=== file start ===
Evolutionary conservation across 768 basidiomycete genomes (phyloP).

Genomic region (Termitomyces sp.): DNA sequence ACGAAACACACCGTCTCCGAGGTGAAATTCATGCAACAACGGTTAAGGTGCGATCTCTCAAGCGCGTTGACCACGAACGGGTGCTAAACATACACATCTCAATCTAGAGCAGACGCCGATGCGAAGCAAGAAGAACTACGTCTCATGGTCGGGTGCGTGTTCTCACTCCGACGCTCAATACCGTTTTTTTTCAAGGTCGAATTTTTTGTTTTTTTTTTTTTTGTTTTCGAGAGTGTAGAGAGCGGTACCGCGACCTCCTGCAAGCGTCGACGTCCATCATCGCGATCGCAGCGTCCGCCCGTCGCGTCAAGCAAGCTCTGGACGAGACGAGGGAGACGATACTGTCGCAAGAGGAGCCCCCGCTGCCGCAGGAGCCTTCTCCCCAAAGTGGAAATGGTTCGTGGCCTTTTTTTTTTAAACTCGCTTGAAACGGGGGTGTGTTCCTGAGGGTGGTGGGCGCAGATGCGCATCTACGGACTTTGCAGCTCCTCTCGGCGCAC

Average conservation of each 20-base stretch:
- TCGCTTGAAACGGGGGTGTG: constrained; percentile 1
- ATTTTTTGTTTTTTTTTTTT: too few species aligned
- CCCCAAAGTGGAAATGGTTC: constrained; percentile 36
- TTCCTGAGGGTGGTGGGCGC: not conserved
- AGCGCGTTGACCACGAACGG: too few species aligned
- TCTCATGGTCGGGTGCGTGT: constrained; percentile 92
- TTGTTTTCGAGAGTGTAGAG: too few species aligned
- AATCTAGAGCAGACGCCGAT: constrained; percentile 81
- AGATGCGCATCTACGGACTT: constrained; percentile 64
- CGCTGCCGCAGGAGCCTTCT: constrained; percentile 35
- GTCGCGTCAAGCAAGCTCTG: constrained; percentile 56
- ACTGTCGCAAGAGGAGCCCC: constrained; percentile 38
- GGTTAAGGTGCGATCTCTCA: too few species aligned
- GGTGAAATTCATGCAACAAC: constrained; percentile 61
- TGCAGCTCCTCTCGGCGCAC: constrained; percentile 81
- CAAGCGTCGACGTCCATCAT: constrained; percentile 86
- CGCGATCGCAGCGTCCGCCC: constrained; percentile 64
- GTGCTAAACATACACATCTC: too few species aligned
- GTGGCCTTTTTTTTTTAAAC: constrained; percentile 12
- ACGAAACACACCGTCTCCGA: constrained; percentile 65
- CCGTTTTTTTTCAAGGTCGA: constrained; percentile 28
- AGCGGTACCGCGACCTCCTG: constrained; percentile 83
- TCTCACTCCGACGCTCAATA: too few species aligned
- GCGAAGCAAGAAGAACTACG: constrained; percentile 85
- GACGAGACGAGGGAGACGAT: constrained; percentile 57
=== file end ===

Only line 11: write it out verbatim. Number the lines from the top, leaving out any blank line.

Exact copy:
- AATCTAGAGCAGACGCCGAT: constrained; percentile 81